5
$\begingroup$

Independent from my general kinetics question here - Estimating Surface Reactions - Liquid, Turbulent Flow - I am only interested in responses regarding Gaussian in this question.

I would like to know if it is feasible to predict or model the influence of a surface (metal) on a reaction between two hydrocarbons (aromatic and aldehyde for example) in Gaussian. If yes, how would I go about it? (Building a small metal grid and working with it is very computationally intensive - it is the only approach I can think off...)

(I have access to Gaussian at my university - however I do not have access to Linda, so no shared nodes.)

$\endgroup$
  • $\begingroup$ I'm no expert with surface chemistry and I avoid metals like the plague. I do use G09 on a daily basis so I'm only speaking from the other side of the fence here but... you may be interested in something like ADF (Amsterdam Density Functional). Also, I think NWChem may be something to look into as well. Its freely available unlike ADF. $\endgroup$ – LordStryker May 20 '13 at 15:03
  • $\begingroup$ I doubt my university wants to buy anything - but I came across NWChem once before... but never looked at it in greater detail. Maybe I should - also metal surface effects have only become a focus because they are the only explanation for the reactions I am looking at (liquid phase is what we initially though but Gaussian suggests no...). Thanks. $\endgroup$ – DetlevCM May 20 '13 at 17:27
  • 2
    $\begingroup$ Well, do yourself a favor and find an alternative to Gaussian. There are options out there that will be much more efficient and better suited to modeling metals and surfaces. $\endgroup$ – LordStryker May 20 '13 at 19:29
  • $\begingroup$ @LordStryker That is one option - though there is always the issue of support. Heck, I even ended up with chemistry coming from mathematics and originally planning to do CFD - my topic has lead me into chemistry... $\endgroup$ – DetlevCM May 21 '13 at 8:32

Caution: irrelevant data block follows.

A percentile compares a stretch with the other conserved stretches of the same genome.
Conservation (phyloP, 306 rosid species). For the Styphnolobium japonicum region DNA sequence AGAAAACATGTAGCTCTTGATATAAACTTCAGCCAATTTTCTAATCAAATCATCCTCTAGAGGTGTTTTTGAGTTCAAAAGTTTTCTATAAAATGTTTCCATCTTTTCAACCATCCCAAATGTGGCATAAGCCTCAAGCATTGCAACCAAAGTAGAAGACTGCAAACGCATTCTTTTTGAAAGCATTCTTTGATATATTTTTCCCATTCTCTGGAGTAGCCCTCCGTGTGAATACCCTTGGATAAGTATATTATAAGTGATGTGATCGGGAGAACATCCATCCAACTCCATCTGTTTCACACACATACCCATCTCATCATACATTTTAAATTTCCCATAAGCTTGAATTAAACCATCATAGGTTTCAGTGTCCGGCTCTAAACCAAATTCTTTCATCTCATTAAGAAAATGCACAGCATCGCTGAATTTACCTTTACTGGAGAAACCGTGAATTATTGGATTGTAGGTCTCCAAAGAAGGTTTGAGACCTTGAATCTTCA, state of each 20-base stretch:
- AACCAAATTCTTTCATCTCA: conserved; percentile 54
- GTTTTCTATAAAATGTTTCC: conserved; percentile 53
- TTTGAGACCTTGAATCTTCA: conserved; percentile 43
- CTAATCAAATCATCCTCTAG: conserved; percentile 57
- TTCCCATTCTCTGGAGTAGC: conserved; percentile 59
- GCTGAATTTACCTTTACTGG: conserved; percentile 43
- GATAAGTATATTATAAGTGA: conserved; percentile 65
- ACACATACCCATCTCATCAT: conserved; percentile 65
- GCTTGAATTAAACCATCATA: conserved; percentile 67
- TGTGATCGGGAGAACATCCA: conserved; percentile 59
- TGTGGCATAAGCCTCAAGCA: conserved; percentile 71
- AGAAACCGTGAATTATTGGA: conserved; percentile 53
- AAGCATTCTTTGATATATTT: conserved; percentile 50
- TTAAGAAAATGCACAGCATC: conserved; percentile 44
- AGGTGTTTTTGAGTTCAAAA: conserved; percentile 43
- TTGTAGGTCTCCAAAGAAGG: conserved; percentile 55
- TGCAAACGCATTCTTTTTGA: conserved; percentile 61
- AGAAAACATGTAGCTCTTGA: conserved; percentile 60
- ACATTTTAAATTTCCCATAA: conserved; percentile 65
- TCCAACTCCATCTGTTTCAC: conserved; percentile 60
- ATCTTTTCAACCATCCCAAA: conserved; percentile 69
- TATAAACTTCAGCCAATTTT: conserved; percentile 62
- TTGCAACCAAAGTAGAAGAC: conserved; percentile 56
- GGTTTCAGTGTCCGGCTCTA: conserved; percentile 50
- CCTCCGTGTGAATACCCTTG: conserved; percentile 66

7
$\begingroup$

You did go to Gaussian's Documentation on the subject, right?

In principle, it should work. In practice, you should consider using massive firepower, and the plane-wave codes (NWChem, abinit, VASP, etc. etc.)

Also, I question whether any of these codes properly model bond breaking on a surface, i.e. metal-catalyzed reactions. Big simulations don't guarantee correct wave functions.

I should point out that surface reactions with plane waves are also difficult. At least they used to be. There are/were issues with Ewald summation having to be done in 3D, and so the surface normal dimension used to have to be HUGE to avoid image effects.

This is a tough business.

$\endgroup$
  • $\begingroup$ Thank you for pointing me at this, however I cannot quite see how I can use that. All this tells me is "an option exists"... - Maybe I need to dig around this... (I will also be attending the Gaussian course in Wroclaw in June) Having said that - when you mention "massive firepower" I suspect I might run into trouble with my university's cluster - I do not have Linda available and the biggest node I can use is 12 cores and 24GB of RAM... (More cores = more nodes, therefore no Gaussian for me) $\endgroup$ – DetlevCM May 21 '13 at 8:35
  • 1
    $\begingroup$ If you google: Gaussian PBC examples, you get this page: scuseria.rice.edu/gau/gdv_pbc/pbc_guide.html $\endgroup$ – Eric Brown May 21 '13 at 12:40
  • $\begingroup$ That is a start - lots of fun - I will have a read of it and try to understand as much as possible (Maths background). I was also thinking of trying to get NWChem to run on our computing cluster - being free that should be doable. For now I gave you a +1 on your answer. $\endgroup$ – DetlevCM May 21 '13 at 12:46
1
$\begingroup$

Well, I am sure you found the answer (it's been 4 years since you asked the question), but you can use VASP (the Vienna Ab-Initio Simulation Package) or if you don't have or can't afford a licence for VASP, then Quantum Espresso is great too (though it's a pain to get a hang of if you are teaching it to yourself). Also, Schrodinger now comes enabled with Quantum Espresso plane wave code for solid state chemistry calculations.

$\endgroup$
  • $\begingroup$ NWChem is another option for plane waves that I did briefly use - but never went beyond testing (with the resources at the time). But even with a plane wave code, the problem is non-trivial due to the cell size. (Should be a lot better with the computers of today, but I moved on to other details of the same science area.) $\endgroup$ – DetlevCM Jun 2 '17 at 17:20
0
$\begingroup$

I have done some work with reactions on organic surfaces, and hybrid QM/MM calculations helped me solve my problem, particularly using the ONIOM forcefield. I understand that a classical forcefield may not be the best way to treat a metal surface, however.

$\endgroup$
  • $\begingroup$ I actually gave up on that avenue eventually - due to a lack of computational resources. In principle, ONIOM is an option. A colleague suggested freezing bonds which is another option. (But introduces its own issues.) $\endgroup$ – DetlevCM Jan 20 '15 at 10:10

Your Answer

By clicking “Post Your Answer”, you agree to our terms of service, privacy policy and cookie policy

Not the answer you're looking for? Browse other questions tagged or ask your own question.